Press on Environment and Wildlife
Ministry versus Tribal Right’s Bill: Tribal Affairs Environment Ministry (Issue of the week, July Week 4 (2005)) Coming around to accepting the inevitability of the Tribal Rights Bill, Environment Minister A Raja said he is not against granting rights to tribal but differs with the tribal ministry on who should table the bill. Insisting that the legislation should be drafted and implemented by his ministry, and not by the tribal affairs ministry, Mr Raj said (The Pioneer, Wednesday, July 20, 2005), "There are no two opinions on granting rights to tribals. The question is who (should table the bill in Parliament) and in what manner (should it be implemented)." The Tribal Affairs Ministry had approached the Union Cabinet for a go-ahead to introduce the Scheduled Tribe (Recognition of Rights) Bill, 2005, but was withheld in the previous session of Parliament. The environment ministry has been unhappy with some provisions of the existing draft of the tribal Bill. Mr Raja felt that since the bill will have a direct bearing on the forests and wildlife, his ministry would be well placed to see through its implementation. "We are entrusted to look after the forests. So anything that immediately affects the forests and wildlife should come under our purview," Mr Raja argued. He did not indicate when the bill will be placed in the House. Which ministry will be entrusted the responsibility of drafting and piloting the Bill in Parliament will be looked into by a group of ministers (GoM) headed by Home Minister Shivraj Patil. Besides Mr Raja, others in the GoM include Tribal Affairs minister PR Kyndiah, Water Minister Priya Ranjan Dasmunshi, Rural Development Minister Raghuvansh Prasad Singh and Health minister Anbumani Ramadoss. The tribal bill has severed the pitch between conservationists who believe in keeping the forests pristine and ridding people from the protected areas versus those who believe in involving the tribal in wildlife conservation. The Environment Ministry has a stated position not to forcibly evict tribals from protected areas, but had not gone as far as legalising land rights of tribals. The tribal affars ministry felt that the environment ministry will only pay lip-service to tribal cause, but buckle under pressure from a section of wildlife activists and not legislate a one-time settlement of land rights. The bill has also acquired political colours after tribal parliamentarians across the political spectrum lobbied with the Government to right 'historical wrongs' to the tribals. The Left, which has extended outside support to the Government, has also been pressing for introduction of the Bill.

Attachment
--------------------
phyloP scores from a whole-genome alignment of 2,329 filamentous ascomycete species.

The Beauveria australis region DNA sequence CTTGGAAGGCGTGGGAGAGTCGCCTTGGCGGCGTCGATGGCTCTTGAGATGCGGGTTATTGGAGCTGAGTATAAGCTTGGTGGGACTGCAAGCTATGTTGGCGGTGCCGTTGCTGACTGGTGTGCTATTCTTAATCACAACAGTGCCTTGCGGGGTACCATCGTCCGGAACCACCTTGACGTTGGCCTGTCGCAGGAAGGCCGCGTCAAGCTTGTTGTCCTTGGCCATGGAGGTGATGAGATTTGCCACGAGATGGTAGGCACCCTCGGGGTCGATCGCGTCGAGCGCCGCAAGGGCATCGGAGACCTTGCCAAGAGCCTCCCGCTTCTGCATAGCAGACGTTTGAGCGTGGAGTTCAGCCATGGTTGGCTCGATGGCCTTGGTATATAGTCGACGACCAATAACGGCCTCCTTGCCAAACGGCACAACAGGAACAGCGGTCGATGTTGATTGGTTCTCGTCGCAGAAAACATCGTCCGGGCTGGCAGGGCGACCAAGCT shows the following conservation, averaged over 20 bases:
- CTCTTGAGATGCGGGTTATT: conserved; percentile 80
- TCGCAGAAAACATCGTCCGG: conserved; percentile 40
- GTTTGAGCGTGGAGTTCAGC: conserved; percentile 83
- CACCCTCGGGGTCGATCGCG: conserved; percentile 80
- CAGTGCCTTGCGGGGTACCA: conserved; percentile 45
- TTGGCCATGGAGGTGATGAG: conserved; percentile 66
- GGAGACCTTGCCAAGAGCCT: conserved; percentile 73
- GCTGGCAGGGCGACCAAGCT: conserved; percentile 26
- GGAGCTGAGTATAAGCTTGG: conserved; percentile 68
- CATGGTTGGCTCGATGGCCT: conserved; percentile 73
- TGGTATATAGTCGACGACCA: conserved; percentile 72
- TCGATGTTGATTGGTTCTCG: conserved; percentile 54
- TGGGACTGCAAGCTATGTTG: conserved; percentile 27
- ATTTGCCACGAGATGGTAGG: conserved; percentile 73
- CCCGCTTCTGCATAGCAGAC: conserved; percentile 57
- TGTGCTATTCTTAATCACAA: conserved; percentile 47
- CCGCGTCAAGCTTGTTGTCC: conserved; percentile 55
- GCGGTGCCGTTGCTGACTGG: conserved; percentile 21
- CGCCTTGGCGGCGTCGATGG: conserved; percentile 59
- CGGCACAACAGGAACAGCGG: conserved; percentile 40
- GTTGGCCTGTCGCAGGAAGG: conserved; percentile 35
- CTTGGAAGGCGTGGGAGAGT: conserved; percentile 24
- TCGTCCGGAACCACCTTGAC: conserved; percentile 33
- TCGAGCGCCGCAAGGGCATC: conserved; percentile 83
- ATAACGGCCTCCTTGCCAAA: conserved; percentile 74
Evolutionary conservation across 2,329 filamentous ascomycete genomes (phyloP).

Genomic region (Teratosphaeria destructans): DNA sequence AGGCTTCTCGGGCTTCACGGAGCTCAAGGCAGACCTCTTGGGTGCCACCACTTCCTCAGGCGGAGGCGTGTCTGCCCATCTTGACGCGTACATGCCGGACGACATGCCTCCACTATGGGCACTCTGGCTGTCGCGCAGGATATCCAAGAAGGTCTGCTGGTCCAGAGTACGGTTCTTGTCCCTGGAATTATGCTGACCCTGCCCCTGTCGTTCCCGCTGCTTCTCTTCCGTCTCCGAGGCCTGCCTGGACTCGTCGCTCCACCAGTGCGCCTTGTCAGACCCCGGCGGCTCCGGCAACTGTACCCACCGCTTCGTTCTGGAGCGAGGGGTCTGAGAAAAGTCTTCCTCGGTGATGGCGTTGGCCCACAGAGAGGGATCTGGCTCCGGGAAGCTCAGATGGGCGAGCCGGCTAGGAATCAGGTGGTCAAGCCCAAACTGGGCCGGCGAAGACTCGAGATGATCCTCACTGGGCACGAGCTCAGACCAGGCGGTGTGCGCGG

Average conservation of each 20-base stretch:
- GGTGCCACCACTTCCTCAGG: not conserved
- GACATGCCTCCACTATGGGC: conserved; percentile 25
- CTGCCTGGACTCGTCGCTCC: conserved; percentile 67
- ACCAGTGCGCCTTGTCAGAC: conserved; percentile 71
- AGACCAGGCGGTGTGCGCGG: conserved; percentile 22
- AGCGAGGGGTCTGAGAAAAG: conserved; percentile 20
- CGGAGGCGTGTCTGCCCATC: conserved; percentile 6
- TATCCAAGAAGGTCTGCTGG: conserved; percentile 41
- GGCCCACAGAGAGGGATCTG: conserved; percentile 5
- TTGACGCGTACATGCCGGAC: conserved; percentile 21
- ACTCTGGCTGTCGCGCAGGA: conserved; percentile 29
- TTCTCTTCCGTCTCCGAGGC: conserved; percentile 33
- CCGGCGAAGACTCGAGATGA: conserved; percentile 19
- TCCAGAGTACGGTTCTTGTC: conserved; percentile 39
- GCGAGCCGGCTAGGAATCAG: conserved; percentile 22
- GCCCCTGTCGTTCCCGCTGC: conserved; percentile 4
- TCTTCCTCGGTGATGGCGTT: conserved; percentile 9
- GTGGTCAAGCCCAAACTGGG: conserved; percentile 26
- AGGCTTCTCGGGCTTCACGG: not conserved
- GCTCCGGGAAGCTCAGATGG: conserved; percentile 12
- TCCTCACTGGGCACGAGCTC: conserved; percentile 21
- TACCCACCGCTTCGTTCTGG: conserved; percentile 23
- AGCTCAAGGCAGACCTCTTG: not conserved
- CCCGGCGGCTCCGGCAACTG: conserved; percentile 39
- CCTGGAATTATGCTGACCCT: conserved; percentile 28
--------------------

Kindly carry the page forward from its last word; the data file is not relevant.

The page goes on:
Delhi Zoo hopes to have the long awaited chimpanzee offspring (July Week 4 (2005)) After over seven months of concerted effort, Delhi zoo’s last big effort to usher in a bundle of joy in the chimpanzee enclosure is finally bearing fruit. Reeta, the young female chimp, which was procured from Chandigarh’s Chhatbir zoo in December last year, has apparently gone into a ‘heat’ period, thereby increasing the chances of mating. Said Delhi zoo director B S Bonal: “Rustam and Ruby have been together for a long time. So maybe that’s why they were not getting attracted to each other. Then we got another female chimp, Reeta, from Chandigarh and we were sincerely hoping that things would work. But all this while, they were simply not getting the desired stimulant. This may have happened due to many factors like climatic change, biological factors, old age, etc.” Zoo officials are upbeat now the Reeta has gone into the heat period. Said Bonal: “For the past four days, Reeta and Rustam have been doing quite well. They have been kept together in the same enclosure and mating is taking place.” Delhi zoo had waited very long for the stork to visit the chimps. Only last year, before the new chimp was procured from Chandigarh, the zoo authorities tried to provide the couple with a more naturalistic environment. Their enclosure was upgraded and elaborately ‘furnished’ for them to loosen up. According to zoo officials, the ‘Chandigarh attraction’ was procured under the Breeding Loan Scheme among zoos wherein the first offspring will have to be handed over to the Chhatbir zoo.